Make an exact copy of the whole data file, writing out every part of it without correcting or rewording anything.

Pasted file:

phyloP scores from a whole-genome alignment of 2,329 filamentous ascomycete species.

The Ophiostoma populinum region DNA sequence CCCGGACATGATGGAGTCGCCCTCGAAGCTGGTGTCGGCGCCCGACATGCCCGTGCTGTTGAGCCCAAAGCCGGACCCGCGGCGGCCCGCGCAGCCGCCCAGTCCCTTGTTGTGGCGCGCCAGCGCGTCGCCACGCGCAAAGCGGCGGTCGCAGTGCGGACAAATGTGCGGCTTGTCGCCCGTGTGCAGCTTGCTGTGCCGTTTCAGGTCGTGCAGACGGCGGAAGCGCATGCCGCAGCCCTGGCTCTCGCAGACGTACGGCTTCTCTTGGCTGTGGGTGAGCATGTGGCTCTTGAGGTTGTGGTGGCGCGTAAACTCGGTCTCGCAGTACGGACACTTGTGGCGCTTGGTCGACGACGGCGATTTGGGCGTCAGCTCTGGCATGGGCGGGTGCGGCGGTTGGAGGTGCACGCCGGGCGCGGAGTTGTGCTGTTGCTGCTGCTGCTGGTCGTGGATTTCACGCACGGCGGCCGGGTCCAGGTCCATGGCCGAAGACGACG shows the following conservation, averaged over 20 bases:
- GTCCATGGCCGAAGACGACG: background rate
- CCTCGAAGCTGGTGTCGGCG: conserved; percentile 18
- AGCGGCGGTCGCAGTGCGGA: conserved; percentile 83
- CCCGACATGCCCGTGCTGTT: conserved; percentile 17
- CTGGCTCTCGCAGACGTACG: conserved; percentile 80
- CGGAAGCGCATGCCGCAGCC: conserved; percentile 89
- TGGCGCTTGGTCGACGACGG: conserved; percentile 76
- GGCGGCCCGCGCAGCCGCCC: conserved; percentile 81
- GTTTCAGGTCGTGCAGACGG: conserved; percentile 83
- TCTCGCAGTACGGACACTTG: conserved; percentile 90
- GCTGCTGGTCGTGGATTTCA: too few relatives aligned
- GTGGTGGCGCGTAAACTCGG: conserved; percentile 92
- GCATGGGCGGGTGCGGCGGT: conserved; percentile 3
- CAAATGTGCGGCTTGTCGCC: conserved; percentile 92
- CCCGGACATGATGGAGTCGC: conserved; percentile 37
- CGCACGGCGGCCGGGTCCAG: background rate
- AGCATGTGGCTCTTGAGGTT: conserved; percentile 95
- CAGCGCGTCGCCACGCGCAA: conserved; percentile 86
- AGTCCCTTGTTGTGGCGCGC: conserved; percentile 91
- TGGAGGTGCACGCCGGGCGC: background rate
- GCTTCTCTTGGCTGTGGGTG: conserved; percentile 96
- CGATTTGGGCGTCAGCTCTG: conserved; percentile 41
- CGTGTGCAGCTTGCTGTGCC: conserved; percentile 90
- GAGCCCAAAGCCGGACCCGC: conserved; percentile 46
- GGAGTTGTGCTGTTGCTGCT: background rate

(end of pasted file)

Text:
phyloP scores from a whole-genome alignment of 2,329 filamentous ascomycete species.

The Ophiostoma populinum region DNA sequence CCCGGACATGATGGAGTCGCCCTCGAAGCTGGTGTCGGCGCCCGACATGCCCGTGCTGTTGAGCCCAAAGCCGGACCCGCGGCGGCCCGCGCAGCCGCCCAGTCCCTTGTTGTGGCGCGCCAGCGCGTCGCCACGCGCAAAGCGGCGGTCGCAGTGCGGACAAATGTGCGGCTTGTCGCCCGTGTGCAGCTTGCTGTGCCGTTTCAGGTCGTGCAGACGGCGGAAGCGCATGCCGCAGCCCTGGCTCTCGCAGACGTACGGCTTCTCTTGGCTGTGGGTGAGCATGTGGCTCTTGAGGTTGTGGTGGCGCGTAAACTCGGTCTCGCAGTACGGACACTTGTGGCGCTTGGTCGACGACGGCGATTTGGGCGTCAGCTCTGGCATGGGCGGGTGCGGCGGTTGGAGGTGCACGCCGGGCGCGGAGTTGTGCTGTTGCTGCTGCTGCTGGTCGTGGATTTCACGCACGGCGGCCGGGTCCAGGTCCATGGCCGAAGACGACG shows the following conservation, averaged over 20 bases:
- GTCCATGGCCGAAGACGACG: background rate
- CCTCGAAGCTGGTGTCGGCG: conserved; percentile 18
- AGCGGCGGTCGCAGTGCGGA: conserved; percentile 83
- CCCGACATGCCCGTGCTGTT: conserved; percentile 17
- CTGGCTCTCGCAGACGTACG: conserved; percentile 80
- CGGAAGCGCATGCCGCAGCC: conserved; percentile 89
- TGGCGCTTGGTCGACGACGG: conserved; percentile 76
- GGCGGCCCGCGCAGCCGCCC: conserved; percentile 81
- GTTTCAGGTCGTGCAGACGG: conserved; percentile 83
- TCTCGCAGTACGGACACTTG: conserved; percentile 90
- GCTGCTGGTCGTGGATTTCA: too few relatives aligned
- GTGGTGGCGCGTAAACTCGG: conserved; percentile 92
- GCATGGGCGGGTGCGGCGGT: conserved; percentile 3
- CAAATGTGCGGCTTGTCGCC: conserved; percentile 92
- CCCGGACATGATGGAGTCGC: conserved; percentile 37
- CGCACGGCGGCCGGGTCCAG: background rate
- AGCATGTGGCTCTTGAGGTT: conserved; percentile 95
- CAGCGCGTCGCCACGCGCAA: conserved; percentile 86
- AGTCCCTTGTTGTGGCGCGC: conserved; percentile 91
- TGGAGGTGCACGCCGGGCGC: background rate
- GCTTCTCTTGGCTGTGGGTG: conserved; percentile 96
- CGATTTGGGCGTCAGCTCTG: conserved; percentile 41
- CGTGTGCAGCTTGCTGTGCC: conserved; percentile 90
- GAGCCCAAAGCCGGACCCGC: conserved; percentile 46
- GGAGTTGTGCTGTTGCTGCT: background rate